This is the first official post for the Bike Swift blog. I, Henry, am pretty shy and have never blogged before, so I'll keep this short and won't attempt anything groundbreaking for now.
The Clear "One" is a bike that I stumbled across at Interbike, North America's industry-only bicycle show, and after chatting with the designer and learning more about what it was, I quickly fell in love with it. The bicycle is revolutionary - read below to find out why!
First, the designer. Skip Hess is an industry giant: he has been president of Giant USA (ha!), has co-owned Schwinn for many years, and more recently built Electra up from a small, niche brand to the largest-grossing single bicycle type in the US before selling to Trek (and then continuing on as Electra's CEO). He shared with me that Clear Bicycles was a chance for him to build the bike that he always dreamed of, but that eluded him until now.
The Clear Model One, with a thoughtful Skip Hess (designer) seated behind
Ok, the bike itself. It's painstakingly well thought out, and the care in the design and build process really shows. The frame geometry is spot-on, with a 71 degree headtube angle (fairly steep for a hybrid) that leads to very responsive handling, but a 73 degree seat tube angle and longer than normal chainstay length (430mm) make it ride very smoothly as well. It's so stable that I rode it around the tradeshow hands-free!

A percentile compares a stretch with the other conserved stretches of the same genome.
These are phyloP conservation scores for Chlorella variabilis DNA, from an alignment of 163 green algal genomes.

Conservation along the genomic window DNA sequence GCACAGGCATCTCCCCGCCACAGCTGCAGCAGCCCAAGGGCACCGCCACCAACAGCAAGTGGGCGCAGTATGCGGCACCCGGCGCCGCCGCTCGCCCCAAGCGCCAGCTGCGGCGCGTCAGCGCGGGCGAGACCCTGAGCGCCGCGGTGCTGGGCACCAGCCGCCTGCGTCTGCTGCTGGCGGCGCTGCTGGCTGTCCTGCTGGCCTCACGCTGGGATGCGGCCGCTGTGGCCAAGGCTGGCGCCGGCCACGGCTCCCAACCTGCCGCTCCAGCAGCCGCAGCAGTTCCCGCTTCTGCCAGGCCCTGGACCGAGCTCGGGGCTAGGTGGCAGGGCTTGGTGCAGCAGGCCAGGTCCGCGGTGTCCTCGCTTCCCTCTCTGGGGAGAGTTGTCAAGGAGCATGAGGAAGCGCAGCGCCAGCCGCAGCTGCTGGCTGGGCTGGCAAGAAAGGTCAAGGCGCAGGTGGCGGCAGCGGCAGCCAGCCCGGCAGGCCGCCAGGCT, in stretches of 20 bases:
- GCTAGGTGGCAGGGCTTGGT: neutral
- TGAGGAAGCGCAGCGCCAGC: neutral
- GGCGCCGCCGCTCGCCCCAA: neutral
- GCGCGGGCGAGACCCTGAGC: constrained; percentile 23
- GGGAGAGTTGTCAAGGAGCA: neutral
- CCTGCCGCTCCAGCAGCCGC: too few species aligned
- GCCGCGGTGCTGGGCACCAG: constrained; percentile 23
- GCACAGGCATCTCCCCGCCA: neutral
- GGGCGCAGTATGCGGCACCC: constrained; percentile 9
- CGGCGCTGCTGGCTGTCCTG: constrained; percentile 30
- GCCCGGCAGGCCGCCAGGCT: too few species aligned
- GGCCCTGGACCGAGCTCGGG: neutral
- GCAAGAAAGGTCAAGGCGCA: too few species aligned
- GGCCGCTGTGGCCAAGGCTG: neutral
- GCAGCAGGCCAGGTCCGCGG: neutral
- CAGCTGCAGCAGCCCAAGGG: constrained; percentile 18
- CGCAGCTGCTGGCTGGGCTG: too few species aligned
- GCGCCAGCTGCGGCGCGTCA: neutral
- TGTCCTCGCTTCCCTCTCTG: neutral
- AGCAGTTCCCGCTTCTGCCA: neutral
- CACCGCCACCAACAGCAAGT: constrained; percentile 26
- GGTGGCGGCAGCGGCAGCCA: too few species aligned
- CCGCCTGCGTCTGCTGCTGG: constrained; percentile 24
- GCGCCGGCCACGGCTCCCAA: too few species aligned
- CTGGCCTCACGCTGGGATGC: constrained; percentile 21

The components are all a very noticeable step above entry level. Avid BB5 mechanical disc brakes perform way better than comparable models from Tektro, which is what you'd usually see on bikes priced in this realm. The wheels are a great mix of lightweight and strong, and use an innovative locking system where they require a 5mm allen key to remove/install (a theft deterrent), while being compatible with normal QR skewers.
The SRAM 1x9 drivetrain is buttery-smooth and simple. Skip had a custom narrow-wide chainring CNC machined, because that's the only way to do a 1x drivetrain right, and there really aren't any narrow-wide chainrings for 9 speed. Most manufacturers would deal with the chain falling off now and again, or add a clunky chain guide - but Clear does it right!
A custom narrow-wide tooth profile allows the chainring to fully grip the chain
The bearings really stand apart. While most manufacturers save money on inexpensive bearings, sending out a mid-level hybrid bike with hubs that feel like that have sandpaper on their bearing races, this bike uses sealed, Japanese bearings throughout (headset, hubs, and bottom bracket). This leads to a smoothly-running bicycle that you can expect to stay that way without much maintenance.
A few other points:
We now have quite a few of these bikes in the shop, and have built a bunch up with our systems. We've got a nice introductory discount going - check them out here, or swing by the shop for a test ride!
Comments will be approved before showing up.